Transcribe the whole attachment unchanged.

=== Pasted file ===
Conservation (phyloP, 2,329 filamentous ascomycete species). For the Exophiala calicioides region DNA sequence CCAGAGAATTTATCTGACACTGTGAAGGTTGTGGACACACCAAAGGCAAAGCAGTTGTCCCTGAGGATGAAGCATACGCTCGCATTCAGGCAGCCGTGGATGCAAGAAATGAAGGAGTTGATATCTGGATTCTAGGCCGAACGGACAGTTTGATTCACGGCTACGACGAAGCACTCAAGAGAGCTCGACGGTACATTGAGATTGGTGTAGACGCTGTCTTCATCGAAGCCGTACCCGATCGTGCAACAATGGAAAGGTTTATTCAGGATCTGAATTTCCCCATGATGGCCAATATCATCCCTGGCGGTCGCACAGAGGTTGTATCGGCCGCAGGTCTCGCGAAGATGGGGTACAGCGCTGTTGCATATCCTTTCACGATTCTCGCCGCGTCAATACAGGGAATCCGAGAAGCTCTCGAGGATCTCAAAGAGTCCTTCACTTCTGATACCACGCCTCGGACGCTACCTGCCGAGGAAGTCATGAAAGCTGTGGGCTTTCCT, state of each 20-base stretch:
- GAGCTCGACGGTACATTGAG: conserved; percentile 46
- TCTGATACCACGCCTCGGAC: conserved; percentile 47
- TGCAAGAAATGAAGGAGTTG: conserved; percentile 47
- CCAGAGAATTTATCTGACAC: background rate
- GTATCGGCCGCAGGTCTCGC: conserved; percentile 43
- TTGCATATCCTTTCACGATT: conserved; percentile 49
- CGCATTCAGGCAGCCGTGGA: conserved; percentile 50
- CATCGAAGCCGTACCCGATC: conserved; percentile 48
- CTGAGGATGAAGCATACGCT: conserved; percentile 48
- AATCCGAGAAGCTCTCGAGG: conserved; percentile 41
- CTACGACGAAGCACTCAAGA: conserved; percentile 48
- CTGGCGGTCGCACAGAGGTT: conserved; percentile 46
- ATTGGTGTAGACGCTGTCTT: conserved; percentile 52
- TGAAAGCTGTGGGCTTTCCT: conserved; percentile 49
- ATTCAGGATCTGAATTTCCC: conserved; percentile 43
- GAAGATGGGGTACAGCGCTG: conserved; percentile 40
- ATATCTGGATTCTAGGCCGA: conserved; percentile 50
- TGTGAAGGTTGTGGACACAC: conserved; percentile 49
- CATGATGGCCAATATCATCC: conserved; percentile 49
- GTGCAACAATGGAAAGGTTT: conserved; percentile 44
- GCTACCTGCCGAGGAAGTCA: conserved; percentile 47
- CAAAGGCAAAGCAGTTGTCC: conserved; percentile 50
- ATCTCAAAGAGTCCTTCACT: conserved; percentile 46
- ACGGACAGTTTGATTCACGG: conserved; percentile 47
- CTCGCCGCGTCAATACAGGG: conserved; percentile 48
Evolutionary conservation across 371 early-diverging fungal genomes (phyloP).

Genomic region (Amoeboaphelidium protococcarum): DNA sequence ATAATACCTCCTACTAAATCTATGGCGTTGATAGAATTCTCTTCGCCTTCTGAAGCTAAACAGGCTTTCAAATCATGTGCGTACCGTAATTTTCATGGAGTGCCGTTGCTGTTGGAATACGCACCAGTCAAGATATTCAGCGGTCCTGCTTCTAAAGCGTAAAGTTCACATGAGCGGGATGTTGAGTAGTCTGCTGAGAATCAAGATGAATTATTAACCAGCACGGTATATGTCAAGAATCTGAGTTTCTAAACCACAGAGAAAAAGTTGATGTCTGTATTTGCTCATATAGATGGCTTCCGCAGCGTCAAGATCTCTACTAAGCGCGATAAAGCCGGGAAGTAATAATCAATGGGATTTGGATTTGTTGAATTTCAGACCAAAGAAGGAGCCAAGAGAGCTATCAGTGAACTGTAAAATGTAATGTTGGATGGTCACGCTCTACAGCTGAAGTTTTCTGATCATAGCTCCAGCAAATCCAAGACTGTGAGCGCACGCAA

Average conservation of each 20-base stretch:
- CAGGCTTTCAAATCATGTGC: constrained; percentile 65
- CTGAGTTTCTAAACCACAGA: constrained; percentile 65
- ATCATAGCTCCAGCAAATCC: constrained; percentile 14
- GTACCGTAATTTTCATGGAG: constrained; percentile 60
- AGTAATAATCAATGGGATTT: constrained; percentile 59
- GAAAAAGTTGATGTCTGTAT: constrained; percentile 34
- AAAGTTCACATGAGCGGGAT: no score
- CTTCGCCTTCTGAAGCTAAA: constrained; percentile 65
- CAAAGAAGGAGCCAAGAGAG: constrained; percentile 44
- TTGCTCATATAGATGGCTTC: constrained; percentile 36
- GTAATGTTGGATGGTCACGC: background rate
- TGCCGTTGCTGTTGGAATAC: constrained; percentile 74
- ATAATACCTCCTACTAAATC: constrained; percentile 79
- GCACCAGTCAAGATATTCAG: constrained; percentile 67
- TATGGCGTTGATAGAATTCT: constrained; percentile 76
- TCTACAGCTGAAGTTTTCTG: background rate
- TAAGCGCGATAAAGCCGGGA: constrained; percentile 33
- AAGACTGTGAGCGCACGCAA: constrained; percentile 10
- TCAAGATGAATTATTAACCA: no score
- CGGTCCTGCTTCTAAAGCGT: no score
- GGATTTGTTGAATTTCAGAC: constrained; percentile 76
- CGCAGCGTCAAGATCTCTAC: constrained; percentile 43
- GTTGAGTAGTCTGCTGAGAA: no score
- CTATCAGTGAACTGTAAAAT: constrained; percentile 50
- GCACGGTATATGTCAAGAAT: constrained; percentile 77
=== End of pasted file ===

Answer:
Conservation (phyloP, 2,329 filamentous ascomycete species). For the Exophiala calicioides region DNA sequence CCAGAGAATTTATCTGACACTGTGAAGGTTGTGGACACACCAAAGGCAAAGCAGTTGTCCCTGAGGATGAAGCATACGCTCGCATTCAGGCAGCCGTGGATGCAAGAAATGAAGGAGTTGATATCTGGATTCTAGGCCGAACGGACAGTTTGATTCACGGCTACGACGAAGCACTCAAGAGAGCTCGACGGTACATTGAGATTGGTGTAGACGCTGTCTTCATCGAAGCCGTACCCGATCGTGCAACAATGGAAAGGTTTATTCAGGATCTGAATTTCCCCATGATGGCCAATATCATCCCTGGCGGTCGCACAGAGGTTGTATCGGCCGCAGGTCTCGCGAAGATGGGGTACAGCGCTGTTGCATATCCTTTCACGATTCTCGCCGCGTCAATACAGGGAATCCGAGAAGCTCTCGAGGATCTCAAAGAGTCCTTCACTTCTGATACCACGCCTCGGACGCTACCTGCCGAGGAAGTCATGAAAGCTGTGGGCTTTCCT, state of each 20-base stretch:
- GAGCTCGACGGTACATTGAG: conserved; percentile 46
- TCTGATACCACGCCTCGGAC: conserved; percentile 47
- TGCAAGAAATGAAGGAGTTG: conserved; percentile 47
- CCAGAGAATTTATCTGACAC: background rate
- GTATCGGCCGCAGGTCTCGC: conserved; percentile 43
- TTGCATATCCTTTCACGATT: conserved; percentile 49
- CGCATTCAGGCAGCCGTGGA: conserved; percentile 50
- CATCGAAGCCGTACCCGATC: conserved; percentile 48
- CTGAGGATGAAGCATACGCT: conserved; percentile 48
- AATCCGAGAAGCTCTCGAGG: conserved; percentile 41
- CTACGACGAAGCACTCAAGA: conserved; percentile 48
- CTGGCGGTCGCACAGAGGTT: conserved; percentile 46
- ATTGGTGTAGACGCTGTCTT: conserved; percentile 52
- TGAAAGCTGTGGGCTTTCCT: conserved; percentile 49
- ATTCAGGATCTGAATTTCCC: conserved; percentile 43
- GAAGATGGGGTACAGCGCTG: conserved; percentile 40
- ATATCTGGATTCTAGGCCGA: conserved; percentile 50
- TGTGAAGGTTGTGGACACAC: conserved; percentile 49
- CATGATGGCCAATATCATCC: conserved; percentile 49
- GTGCAACAATGGAAAGGTTT: conserved; percentile 44
- GCTACCTGCCGAGGAAGTCA: conserved; percentile 47
- CAAAGGCAAAGCAGTTGTCC: conserved; percentile 50
- ATCTCAAAGAGTCCTTCACT: conserved; percentile 46
- ACGGACAGTTTGATTCACGG: conserved; percentile 47
- CTCGCCGCGTCAATACAGGG: conserved; percentile 48
Evolutionary conservation across 371 early-diverging fungal genomes (phyloP).

Genomic region (Amoeboaphelidium protococcarum): DNA sequence ATAATACCTCCTACTAAATCTATGGCGTTGATAGAATTCTCTTCGCCTTCTGAAGCTAAACAGGCTTTCAAATCATGTGCGTACCGTAATTTTCATGGAGTGCCGTTGCTGTTGGAATACGCACCAGTCAAGATATTCAGCGGTCCTGCTTCTAAAGCGTAAAGTTCACATGAGCGGGATGTTGAGTAGTCTGCTGAGAATCAAGATGAATTATTAACCAGCACGGTATATGTCAAGAATCTGAGTTTCTAAACCACAGAGAAAAAGTTGATGTCTGTATTTGCTCATATAGATGGCTTCCGCAGCGTCAAGATCTCTACTAAGCGCGATAAAGCCGGGAAGTAATAATCAATGGGATTTGGATTTGTTGAATTTCAGACCAAAGAAGGAGCCAAGAGAGCTATCAGTGAACTGTAAAATGTAATGTTGGATGGTCACGCTCTACAGCTGAAGTTTTCTGATCATAGCTCCAGCAAATCCAAGACTGTGAGCGCACGCAA

Average conservation of each 20-base stretch:
- CAGGCTTTCAAATCATGTGC: constrained; percentile 65
- CTGAGTTTCTAAACCACAGA: constrained; percentile 65
- ATCATAGCTCCAGCAAATCC: constrained; percentile 14
- GTACCGTAATTTTCATGGAG: constrained; percentile 60
- AGTAATAATCAATGGGATTT: constrained; percentile 59
- GAAAAAGTTGATGTCTGTAT: constrained; percentile 34
- AAAGTTCACATGAGCGGGAT: no score
- CTTCGCCTTCTGAAGCTAAA: constrained; percentile 65
- CAAAGAAGGAGCCAAGAGAG: constrained; percentile 44
- TTGCTCATATAGATGGCTTC: constrained; percentile 36
- GTAATGTTGGATGGTCACGC: background rate
- TGCCGTTGCTGTTGGAATAC: constrained; percentile 74
- ATAATACCTCCTACTAAATC: constrained; percentile 79
- GCACCAGTCAAGATATTCAG: constrained; percentile 67
- TATGGCGTTGATAGAATTCT: constrained; percentile 76
- TCTACAGCTGAAGTTTTCTG: background rate
- TAAGCGCGATAAAGCCGGGA: constrained; percentile 33
- AAGACTGTGAGCGCACGCAA: constrained; percentile 10
- TCAAGATGAATTATTAACCA: no score
- CGGTCCTGCTTCTAAAGCGT: no score
- GGATTTGTTGAATTTCAGAC: constrained; percentile 76
- CGCAGCGTCAAGATCTCTAC: constrained; percentile 43
- GTTGAGTAGTCTGCTGAGAA: no score
- CTATCAGTGAACTGTAAAAT: constrained; percentile 50
- GCACGGTATATGTCAAGAAT: constrained; percentile 77